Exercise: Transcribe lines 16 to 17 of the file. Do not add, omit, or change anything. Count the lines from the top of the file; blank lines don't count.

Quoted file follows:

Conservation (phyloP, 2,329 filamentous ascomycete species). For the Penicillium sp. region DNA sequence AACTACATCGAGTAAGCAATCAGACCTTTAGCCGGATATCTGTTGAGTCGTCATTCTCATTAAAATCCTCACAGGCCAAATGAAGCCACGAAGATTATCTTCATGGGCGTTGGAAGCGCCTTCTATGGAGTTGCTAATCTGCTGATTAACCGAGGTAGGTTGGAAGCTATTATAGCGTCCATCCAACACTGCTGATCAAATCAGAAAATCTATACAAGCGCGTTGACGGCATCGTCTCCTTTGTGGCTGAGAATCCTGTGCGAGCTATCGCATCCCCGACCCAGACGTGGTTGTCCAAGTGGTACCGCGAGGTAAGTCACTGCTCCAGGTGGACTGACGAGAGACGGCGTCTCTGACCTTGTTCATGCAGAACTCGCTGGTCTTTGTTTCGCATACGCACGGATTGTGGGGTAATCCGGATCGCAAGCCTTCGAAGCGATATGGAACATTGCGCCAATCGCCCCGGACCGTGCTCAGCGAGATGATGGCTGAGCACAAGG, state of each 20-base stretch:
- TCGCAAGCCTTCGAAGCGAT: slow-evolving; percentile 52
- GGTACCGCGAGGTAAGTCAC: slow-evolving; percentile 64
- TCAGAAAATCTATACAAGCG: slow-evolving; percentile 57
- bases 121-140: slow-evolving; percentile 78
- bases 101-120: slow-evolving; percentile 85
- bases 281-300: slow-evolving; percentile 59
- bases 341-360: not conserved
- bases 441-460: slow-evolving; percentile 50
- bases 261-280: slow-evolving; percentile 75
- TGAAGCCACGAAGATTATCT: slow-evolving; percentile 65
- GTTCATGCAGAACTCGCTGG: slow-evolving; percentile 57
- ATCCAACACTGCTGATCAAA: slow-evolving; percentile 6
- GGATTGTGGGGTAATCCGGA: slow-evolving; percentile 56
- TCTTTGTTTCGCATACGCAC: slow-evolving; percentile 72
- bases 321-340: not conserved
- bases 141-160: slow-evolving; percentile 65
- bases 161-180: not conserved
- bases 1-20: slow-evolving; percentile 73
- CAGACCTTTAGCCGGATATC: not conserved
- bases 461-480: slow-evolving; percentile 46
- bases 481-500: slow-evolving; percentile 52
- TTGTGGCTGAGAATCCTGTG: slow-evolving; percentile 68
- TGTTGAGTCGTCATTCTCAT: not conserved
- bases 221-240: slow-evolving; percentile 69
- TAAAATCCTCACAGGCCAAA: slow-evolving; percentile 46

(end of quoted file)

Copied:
- bases 321-340: not conserved
- bases 141-160: slow-evolving; percentile 65